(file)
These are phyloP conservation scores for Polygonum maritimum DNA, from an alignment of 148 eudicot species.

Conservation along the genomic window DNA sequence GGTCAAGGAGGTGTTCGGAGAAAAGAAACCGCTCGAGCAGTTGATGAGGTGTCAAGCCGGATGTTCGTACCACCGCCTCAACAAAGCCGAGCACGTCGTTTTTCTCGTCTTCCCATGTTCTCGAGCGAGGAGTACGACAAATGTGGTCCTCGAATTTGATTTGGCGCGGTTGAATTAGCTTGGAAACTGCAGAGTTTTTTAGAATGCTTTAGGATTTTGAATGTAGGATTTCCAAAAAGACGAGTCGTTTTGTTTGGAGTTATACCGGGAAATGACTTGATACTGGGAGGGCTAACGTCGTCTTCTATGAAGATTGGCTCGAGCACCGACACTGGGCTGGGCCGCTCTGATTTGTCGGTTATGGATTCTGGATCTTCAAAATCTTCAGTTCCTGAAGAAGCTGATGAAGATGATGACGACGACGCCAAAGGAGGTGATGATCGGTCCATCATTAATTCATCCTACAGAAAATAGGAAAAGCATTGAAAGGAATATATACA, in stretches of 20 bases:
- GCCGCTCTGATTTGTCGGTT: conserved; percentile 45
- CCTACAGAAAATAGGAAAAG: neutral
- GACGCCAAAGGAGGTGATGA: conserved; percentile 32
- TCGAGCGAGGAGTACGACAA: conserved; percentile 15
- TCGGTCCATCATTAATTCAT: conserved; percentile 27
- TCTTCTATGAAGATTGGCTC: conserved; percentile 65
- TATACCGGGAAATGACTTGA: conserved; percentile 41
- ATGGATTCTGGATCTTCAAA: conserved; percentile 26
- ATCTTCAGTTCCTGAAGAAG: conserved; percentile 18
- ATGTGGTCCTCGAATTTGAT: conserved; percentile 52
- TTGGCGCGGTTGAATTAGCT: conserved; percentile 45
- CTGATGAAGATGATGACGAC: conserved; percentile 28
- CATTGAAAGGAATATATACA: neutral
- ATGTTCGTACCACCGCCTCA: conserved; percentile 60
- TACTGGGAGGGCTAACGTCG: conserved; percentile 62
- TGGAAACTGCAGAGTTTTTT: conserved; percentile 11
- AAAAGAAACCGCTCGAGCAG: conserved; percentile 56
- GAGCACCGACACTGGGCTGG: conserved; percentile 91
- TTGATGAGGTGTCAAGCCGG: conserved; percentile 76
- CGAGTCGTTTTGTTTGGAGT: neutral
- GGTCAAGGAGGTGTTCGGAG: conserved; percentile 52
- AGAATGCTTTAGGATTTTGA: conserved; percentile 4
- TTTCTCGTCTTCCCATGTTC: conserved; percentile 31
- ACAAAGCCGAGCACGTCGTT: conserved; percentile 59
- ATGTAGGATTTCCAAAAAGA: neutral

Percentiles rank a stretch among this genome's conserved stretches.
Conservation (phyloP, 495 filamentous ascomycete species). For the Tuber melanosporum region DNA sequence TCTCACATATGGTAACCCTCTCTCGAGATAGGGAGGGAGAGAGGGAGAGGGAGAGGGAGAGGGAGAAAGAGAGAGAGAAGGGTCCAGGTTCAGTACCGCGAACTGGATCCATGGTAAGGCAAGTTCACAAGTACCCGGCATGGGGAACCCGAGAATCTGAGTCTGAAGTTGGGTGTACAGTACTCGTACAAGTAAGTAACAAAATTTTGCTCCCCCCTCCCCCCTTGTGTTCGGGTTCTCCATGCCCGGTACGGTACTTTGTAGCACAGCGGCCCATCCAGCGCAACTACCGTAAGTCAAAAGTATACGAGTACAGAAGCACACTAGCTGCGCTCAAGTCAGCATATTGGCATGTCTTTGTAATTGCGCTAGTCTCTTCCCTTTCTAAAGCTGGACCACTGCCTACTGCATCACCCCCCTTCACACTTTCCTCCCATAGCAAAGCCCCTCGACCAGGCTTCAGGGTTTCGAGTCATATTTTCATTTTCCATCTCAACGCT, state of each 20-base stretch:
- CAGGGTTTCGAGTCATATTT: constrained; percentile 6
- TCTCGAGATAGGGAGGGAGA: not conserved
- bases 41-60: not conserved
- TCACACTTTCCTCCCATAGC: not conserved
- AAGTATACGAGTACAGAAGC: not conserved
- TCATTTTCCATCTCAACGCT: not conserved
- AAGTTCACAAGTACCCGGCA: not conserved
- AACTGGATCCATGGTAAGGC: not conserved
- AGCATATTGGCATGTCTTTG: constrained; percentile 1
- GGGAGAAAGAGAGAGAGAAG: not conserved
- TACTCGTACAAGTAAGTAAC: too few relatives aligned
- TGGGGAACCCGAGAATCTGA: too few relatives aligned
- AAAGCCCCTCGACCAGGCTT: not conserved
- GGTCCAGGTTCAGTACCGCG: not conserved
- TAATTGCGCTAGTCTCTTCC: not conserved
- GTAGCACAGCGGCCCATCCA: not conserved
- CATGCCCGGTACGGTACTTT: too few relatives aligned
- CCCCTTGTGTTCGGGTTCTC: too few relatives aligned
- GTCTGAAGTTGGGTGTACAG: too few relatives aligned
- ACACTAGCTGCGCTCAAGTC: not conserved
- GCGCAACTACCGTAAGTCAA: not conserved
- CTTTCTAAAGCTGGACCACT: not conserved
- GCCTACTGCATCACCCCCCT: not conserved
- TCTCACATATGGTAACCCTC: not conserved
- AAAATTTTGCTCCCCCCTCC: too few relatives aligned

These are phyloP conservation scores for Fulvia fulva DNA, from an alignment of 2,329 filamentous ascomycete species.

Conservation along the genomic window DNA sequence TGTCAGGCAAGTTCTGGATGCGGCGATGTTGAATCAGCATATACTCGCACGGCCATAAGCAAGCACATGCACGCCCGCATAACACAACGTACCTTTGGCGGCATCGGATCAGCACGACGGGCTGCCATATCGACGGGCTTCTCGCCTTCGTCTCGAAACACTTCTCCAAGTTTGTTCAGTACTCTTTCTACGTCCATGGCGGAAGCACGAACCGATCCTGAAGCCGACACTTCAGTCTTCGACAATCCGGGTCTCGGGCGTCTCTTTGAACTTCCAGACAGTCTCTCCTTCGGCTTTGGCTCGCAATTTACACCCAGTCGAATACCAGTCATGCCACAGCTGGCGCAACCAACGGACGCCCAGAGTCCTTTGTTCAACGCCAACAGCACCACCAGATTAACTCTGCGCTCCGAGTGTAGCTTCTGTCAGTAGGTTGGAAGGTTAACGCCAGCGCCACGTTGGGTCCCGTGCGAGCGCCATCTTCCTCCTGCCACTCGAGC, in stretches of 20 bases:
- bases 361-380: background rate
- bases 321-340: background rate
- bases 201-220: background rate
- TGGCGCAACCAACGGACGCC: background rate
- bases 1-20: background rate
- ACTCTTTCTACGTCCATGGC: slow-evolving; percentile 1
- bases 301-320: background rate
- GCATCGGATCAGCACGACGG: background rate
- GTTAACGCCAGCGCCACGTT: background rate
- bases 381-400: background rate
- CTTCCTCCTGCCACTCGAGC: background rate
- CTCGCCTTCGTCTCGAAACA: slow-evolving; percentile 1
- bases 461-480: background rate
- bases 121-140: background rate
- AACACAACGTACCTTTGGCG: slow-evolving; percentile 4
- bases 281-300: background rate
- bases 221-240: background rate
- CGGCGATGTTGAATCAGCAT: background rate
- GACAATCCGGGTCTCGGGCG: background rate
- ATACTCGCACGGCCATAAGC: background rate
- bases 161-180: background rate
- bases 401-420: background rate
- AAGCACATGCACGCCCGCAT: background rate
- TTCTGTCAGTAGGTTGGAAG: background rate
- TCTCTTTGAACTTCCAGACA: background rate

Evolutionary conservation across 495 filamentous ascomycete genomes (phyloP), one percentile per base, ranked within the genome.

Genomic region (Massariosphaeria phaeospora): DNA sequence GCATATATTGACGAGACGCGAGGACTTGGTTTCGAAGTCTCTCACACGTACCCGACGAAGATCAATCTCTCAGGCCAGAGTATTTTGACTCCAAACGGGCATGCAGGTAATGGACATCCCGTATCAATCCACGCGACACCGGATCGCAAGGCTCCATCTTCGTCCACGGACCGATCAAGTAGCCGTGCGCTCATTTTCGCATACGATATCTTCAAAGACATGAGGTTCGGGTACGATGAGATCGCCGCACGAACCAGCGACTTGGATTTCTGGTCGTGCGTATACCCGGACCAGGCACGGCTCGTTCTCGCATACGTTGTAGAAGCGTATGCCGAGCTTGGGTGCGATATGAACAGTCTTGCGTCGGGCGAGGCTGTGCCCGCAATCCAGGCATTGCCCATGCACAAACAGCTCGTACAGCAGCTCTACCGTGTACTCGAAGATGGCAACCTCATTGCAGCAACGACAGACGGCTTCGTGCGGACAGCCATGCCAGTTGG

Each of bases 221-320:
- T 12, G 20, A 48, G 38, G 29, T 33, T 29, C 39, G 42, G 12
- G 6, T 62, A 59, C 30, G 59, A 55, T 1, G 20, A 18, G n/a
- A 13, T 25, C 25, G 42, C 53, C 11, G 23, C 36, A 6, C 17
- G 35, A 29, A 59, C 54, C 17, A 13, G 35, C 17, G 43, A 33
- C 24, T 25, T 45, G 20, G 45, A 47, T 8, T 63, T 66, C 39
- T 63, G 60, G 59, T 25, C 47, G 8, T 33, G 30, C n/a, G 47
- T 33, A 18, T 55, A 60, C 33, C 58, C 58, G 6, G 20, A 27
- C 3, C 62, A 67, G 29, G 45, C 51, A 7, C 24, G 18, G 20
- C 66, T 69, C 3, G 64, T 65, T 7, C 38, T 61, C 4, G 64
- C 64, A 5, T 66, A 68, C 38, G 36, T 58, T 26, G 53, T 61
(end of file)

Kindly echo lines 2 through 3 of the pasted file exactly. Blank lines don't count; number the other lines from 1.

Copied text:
Conservation along the genomic window DNA sequence GGTCAAGGAGGTGTTCGGAGAAAAGAAACCGCTCGAGCAGTTGATGAGGTGTCAAGCCGGATGTTCGTACCACCGCCTCAACAAAGCCGAGCACGTCGTTTTTCTCGTCTTCCCATGTTCTCGAGCGAGGAGTACGACAAATGTGGTCCTCGAATTTGATTTGGCGCGGTTGAATTAGCTTGGAAACTGCAGAGTTTTTTAGAATGCTTTAGGATTTTGAATGTAGGATTTCCAAAAAGACGAGTCGTTTTGTTTGGAGTTATACCGGGAAATGACTTGATACTGGGAGGGCTAACGTCGTCTTCTATGAAGATTGGCTCGAGCACCGACACTGGGCTGGGCCGCTCTGATTTGTCGGTTATGGATTCTGGATCTTCAAAATCTTCAGTTCCTGAAGAAGCTGATGAAGATGATGACGACGACGCCAAAGGAGGTGATGATCGGTCCATCATTAATTCATCCTACAGAAAATAGGAAAAGCATTGAAAGGAATATATACA, in stretches of 20 bases:
- GCCGCTCTGATTTGTCGGTT: conserved; percentile 45